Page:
About the quasi-identical thing...
I don't know if it is the structure of the sentences themselves that make a quasi-identical's work difficult to read, rather it is the topics and opinions they choose to discuss.
For example, lets use INTj and INTp.
The INTp will write about predictions, hypotheticals, foresight, etc. with an emphasis on facts, knowledge, methods, practicality, etc.
The INTj is not about intuitive foresight, but wants logical connections and the various ways and alternatives that can be used to maximize this knowlege.
When reading INTp stuff, the creative for the INTj is activated to provide alternatives that can be used in every one of the INTp's predictions. (INTj thinks: "This guy just doesn't see the big picture")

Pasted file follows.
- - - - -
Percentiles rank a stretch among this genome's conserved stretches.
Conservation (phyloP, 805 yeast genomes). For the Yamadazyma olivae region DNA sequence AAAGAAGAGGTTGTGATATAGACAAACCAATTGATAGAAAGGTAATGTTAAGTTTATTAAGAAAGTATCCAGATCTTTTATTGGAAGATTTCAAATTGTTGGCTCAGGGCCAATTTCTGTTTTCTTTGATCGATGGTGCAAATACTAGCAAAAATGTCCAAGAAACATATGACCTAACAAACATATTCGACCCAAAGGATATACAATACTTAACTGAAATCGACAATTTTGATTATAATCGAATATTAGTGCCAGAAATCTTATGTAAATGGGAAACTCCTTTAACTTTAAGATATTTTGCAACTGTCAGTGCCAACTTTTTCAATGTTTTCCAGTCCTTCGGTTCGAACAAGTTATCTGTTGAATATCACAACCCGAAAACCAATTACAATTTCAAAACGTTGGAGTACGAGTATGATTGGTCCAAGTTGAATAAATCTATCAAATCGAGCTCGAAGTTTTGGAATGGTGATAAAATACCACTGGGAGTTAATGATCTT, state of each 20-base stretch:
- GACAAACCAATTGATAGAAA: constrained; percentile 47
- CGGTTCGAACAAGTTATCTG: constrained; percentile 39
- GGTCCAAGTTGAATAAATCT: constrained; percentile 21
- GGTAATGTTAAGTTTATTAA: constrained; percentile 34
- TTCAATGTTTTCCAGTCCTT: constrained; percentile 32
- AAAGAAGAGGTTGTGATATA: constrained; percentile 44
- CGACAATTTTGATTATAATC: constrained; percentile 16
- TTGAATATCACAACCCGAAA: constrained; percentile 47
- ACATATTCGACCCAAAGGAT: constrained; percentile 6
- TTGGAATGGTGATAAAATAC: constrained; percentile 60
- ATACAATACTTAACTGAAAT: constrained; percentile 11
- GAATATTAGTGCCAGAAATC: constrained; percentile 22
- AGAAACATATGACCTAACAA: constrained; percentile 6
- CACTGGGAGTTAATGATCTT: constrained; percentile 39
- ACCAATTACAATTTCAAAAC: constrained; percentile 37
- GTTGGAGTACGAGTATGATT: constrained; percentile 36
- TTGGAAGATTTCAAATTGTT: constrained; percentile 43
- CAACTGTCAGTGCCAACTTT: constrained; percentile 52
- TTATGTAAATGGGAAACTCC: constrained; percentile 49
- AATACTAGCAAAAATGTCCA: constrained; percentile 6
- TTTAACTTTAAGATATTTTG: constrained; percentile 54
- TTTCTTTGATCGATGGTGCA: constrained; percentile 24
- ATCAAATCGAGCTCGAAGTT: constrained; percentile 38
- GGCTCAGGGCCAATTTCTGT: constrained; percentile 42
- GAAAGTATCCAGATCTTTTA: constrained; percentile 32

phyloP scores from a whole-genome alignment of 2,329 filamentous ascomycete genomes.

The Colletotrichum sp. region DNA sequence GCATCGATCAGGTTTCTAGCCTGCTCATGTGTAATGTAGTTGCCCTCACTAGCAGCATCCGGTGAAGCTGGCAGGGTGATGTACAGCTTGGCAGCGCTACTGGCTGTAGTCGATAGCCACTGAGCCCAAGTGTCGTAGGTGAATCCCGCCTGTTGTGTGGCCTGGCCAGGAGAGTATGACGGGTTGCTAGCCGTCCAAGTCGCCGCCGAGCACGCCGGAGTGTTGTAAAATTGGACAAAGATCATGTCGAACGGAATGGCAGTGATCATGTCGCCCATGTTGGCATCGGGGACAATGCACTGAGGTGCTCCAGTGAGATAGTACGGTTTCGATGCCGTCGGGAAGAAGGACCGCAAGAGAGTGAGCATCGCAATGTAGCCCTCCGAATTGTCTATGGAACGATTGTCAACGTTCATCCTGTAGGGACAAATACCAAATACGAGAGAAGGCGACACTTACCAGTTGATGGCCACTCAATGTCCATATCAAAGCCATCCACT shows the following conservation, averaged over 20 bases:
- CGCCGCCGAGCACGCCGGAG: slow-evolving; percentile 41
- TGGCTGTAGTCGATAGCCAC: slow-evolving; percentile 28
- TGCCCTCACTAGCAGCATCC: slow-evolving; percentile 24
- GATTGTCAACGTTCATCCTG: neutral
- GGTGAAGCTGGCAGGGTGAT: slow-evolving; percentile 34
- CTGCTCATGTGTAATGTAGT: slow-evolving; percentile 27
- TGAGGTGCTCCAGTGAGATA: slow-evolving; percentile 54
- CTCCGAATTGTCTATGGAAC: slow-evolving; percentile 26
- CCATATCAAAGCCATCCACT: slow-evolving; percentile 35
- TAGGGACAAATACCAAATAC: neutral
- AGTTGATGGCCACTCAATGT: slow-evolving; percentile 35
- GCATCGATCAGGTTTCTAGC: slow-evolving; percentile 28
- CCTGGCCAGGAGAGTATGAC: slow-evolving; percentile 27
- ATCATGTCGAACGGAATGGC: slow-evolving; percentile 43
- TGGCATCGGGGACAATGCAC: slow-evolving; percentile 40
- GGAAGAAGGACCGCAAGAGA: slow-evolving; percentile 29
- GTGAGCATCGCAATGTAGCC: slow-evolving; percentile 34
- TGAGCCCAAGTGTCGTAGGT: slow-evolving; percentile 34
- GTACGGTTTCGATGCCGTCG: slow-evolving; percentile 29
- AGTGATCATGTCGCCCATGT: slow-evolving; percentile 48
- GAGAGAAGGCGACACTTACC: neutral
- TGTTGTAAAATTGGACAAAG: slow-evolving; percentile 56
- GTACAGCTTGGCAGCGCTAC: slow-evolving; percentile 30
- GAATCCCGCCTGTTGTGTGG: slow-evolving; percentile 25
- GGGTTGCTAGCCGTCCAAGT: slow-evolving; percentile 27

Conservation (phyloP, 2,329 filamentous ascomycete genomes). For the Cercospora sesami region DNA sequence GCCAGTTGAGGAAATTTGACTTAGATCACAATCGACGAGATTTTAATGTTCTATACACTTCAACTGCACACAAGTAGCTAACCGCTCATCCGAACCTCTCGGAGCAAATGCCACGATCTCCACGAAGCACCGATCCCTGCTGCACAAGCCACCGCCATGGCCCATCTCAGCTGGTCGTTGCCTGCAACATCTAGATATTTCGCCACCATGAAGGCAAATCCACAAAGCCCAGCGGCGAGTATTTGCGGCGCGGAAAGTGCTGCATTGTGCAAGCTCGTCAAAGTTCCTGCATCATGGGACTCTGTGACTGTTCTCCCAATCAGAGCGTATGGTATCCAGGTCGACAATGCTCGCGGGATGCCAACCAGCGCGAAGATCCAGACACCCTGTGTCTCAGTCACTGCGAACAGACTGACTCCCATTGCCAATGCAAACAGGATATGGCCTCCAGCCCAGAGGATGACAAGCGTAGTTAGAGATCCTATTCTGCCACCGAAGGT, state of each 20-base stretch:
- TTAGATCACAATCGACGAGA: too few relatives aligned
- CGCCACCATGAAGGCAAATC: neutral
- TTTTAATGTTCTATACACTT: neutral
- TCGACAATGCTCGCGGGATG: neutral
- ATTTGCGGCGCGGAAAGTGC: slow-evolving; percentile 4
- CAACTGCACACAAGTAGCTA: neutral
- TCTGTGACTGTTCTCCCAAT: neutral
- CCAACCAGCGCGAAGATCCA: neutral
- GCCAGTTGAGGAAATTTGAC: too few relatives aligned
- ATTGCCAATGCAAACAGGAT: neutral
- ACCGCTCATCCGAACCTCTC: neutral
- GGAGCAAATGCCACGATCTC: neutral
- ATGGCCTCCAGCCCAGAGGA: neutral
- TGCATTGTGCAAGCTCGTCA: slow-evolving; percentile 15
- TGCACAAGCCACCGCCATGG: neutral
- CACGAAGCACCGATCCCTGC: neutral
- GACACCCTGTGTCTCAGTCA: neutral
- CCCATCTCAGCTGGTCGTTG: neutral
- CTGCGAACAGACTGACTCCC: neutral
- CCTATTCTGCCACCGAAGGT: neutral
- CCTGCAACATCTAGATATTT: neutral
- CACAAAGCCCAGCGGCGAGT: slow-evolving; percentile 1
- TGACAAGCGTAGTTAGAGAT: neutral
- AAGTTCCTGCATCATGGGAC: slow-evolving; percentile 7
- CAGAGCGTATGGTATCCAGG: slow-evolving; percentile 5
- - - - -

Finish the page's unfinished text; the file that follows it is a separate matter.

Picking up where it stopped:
The facts, knowlege, and practical methods of the INTp are grating on the INTj's psyche, for the INTj simply needs to know how all these things follow from one another, and the benifits that each piece of information provides. (INTj gets frustrated from having to use Ti creatively for each and every fact.)
In otherwords, the INTp will use facts to prove his predictions of bad events, but the INTj will use alternatives that show that these bad events are actually surmountable, explaining it with logical proofs.
Well, shouldn't an ENTj's stuff be just as hard to read for an INTj?
Maybe, but the facts for an ENTj have more importance to the things that they may write about. Instead of having to counter 100's of different randomly applied facts with his Ti, the INTj may only need to show the possible inaplicability of a select key few of them. (That is, an ENTj's argument is more likely to be based on one or two key facts which are quickly connected by the INTj.)
This is my take on the whole quasi-identical thing...